Japan continues to be one of the most popular choices of places to teach English among TEFL teachers. Excellent salaries, good work conditions and benefits, combined with living in beautiful country with a unique culture and history make Japan really attractive to anyone looking to teach English in a foreign country. Although I have not taught and lived in Japan (although I have visited), I'm going to try to provide you with some essential info that you need before going to Japan to teach. Much of what I will tell you comes from the advice and reviews of many friends and colleagues that have spent years teaching in Japan. 

Qualifications:
-To teach English in Japan you must have a university degree, and although not absolutely necessary, it is highly recommended that you have a TESL or TEFL certificate/diploma. Past teaching experience is also helpful, and may help you to get a better job in Japan.


Work Visas:
There are different categories of work visas and m…

Teaching Children Vs. Teaching Adults

Image
Teaching Children Vs. Teaching Adults
One of the biggest questions that someone has to ask themselves when choosing to go teach English in a foreign country is: Do I want to teach children or adults? As someone who has experience teaching children and adults abroad, and in Canada, I'll do my best to weigh these two choices for potential TEFL teachers.
Before I start weighing these options, one thing I wanted to quickly address is this notion that children learn languages quicker and easier than adults. While in the past this was thought to be a fact, in recent years many studies have come out that suggest otherwise. Younger students do have better memory retention than their older counterparts, but factors like an individual's motivation, patience, perseverance  and their instructor's abilities and expertise also play a huge role in language development. Many researchers now believe that these variants may have a larger influence on second language acquisition than age. So…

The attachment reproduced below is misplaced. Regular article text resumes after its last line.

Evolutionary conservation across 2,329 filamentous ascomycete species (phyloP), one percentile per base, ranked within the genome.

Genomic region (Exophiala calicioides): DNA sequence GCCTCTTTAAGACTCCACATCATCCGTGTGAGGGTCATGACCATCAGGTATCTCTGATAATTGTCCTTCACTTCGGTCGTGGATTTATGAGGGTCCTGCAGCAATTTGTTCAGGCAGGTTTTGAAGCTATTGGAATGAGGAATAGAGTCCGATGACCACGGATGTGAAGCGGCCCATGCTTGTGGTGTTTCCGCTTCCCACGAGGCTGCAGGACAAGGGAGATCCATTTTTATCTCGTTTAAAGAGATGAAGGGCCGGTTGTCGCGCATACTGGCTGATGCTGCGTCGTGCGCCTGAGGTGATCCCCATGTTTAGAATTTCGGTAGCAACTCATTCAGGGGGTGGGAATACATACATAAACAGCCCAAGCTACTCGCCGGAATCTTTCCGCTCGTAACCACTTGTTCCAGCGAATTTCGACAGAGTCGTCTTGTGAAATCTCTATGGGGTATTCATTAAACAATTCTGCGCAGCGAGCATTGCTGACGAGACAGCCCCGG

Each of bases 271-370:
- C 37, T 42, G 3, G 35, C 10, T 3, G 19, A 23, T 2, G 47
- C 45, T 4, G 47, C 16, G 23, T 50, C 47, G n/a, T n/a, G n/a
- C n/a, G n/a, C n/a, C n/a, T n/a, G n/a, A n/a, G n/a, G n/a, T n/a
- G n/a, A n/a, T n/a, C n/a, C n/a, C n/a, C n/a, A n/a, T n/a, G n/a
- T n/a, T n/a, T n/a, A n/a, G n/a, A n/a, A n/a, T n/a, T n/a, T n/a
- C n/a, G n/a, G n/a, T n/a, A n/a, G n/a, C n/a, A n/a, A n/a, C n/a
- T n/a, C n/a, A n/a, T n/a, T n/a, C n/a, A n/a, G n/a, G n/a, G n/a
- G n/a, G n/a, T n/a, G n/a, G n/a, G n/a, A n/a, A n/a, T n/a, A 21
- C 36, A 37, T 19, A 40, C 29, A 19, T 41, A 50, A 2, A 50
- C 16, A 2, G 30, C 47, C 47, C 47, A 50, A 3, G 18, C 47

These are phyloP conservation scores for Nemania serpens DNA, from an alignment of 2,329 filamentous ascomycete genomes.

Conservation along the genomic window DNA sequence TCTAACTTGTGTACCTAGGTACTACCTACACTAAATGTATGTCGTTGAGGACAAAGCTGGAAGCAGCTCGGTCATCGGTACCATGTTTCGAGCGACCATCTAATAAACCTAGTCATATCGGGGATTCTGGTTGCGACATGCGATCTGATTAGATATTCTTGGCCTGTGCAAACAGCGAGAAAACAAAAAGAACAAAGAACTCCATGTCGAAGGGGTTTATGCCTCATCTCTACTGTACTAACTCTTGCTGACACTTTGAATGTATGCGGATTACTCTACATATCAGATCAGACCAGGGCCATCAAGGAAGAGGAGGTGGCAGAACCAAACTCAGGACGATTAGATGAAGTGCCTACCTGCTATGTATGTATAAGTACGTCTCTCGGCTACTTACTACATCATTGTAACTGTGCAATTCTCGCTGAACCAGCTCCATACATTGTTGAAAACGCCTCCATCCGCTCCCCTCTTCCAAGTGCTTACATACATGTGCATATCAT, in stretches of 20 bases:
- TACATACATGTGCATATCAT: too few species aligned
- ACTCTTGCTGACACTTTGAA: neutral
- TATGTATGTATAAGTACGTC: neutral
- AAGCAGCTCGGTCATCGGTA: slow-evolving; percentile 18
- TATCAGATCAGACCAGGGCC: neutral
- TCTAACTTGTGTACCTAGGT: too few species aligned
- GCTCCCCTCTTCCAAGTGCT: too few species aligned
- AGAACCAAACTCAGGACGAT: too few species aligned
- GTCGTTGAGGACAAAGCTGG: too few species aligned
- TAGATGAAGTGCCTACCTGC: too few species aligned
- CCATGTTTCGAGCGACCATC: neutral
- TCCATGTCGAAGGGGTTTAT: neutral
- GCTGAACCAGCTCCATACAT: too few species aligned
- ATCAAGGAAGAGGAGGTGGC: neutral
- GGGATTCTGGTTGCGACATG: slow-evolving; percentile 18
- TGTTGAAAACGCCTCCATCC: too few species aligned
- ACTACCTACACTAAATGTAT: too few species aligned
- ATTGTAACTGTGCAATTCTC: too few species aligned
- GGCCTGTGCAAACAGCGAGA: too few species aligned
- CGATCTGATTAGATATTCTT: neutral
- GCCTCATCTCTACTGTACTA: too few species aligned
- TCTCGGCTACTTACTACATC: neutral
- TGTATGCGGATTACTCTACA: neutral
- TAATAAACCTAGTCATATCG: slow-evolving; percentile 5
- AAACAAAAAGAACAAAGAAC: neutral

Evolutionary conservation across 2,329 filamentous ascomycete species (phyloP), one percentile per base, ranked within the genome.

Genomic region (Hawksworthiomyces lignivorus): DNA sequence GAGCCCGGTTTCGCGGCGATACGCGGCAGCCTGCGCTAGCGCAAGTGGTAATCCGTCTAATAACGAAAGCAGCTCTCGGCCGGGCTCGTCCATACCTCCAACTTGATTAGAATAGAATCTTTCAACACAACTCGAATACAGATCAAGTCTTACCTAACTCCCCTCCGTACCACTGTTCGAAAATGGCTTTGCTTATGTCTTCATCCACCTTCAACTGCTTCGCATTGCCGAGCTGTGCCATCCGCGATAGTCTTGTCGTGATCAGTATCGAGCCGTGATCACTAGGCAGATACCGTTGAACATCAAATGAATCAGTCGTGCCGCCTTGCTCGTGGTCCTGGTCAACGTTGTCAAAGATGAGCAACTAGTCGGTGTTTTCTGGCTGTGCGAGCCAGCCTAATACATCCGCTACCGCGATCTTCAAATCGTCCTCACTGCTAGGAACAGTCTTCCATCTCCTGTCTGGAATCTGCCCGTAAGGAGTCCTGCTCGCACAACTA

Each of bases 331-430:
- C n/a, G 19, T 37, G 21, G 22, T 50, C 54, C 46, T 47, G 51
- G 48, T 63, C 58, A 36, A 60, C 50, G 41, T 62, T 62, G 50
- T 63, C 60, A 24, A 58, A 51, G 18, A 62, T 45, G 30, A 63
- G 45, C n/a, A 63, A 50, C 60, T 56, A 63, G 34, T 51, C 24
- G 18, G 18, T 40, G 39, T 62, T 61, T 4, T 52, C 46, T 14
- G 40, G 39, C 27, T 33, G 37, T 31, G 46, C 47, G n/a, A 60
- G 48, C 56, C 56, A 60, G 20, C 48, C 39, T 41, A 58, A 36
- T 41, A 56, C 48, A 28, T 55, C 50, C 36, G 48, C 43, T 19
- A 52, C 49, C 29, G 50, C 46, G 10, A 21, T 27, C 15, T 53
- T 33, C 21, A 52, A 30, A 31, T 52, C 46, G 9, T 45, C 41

What do you need to teach English around the World

Image
If you look on the internet you'll find many sources telling you what you need to teach English around world. Most times you'll only find information about the professional qualifications you need to teach English in a foreign country. To be successful though you also have to have the right personal qualities. Check out the info-graphic in this post to learn about some more necessary qualities to fulfill you dreams of teaching abroad.

https://www.facebook.com/uvictefl

https://continuingstudies.uvic.ca/education-learning-and-development/topics/teaching-english-as-a-foreign-language

First Day of Teaching Advice

Image
First Day of Teaching English Abroad Advice
So this is it, you've (hopefully) completed a TEFL/TESL program; you did your research and picked a country you'd like to teach in; you interviewed and have been given the job you really wanted; you packed your stuff and said your goodbyes; you got on a plane and made the leap of faith; you tried to quickly acclimatize to your new surroundings; and now its time to teach for the first time....

To many new teachers (or even people who have taught for many years) your first day of teaching  in a foreign country can be overwhelming; not to mention that the first day is so important for setting the tone for your classroom and teaching style. Not to worry though, with the right preparation and mindset, your first day can be a great success. Here are some things I wish someone had told me before my first day of teaching abroad:
-My first tip actually starts before your first day, but it is just as important as anything you do on your first day…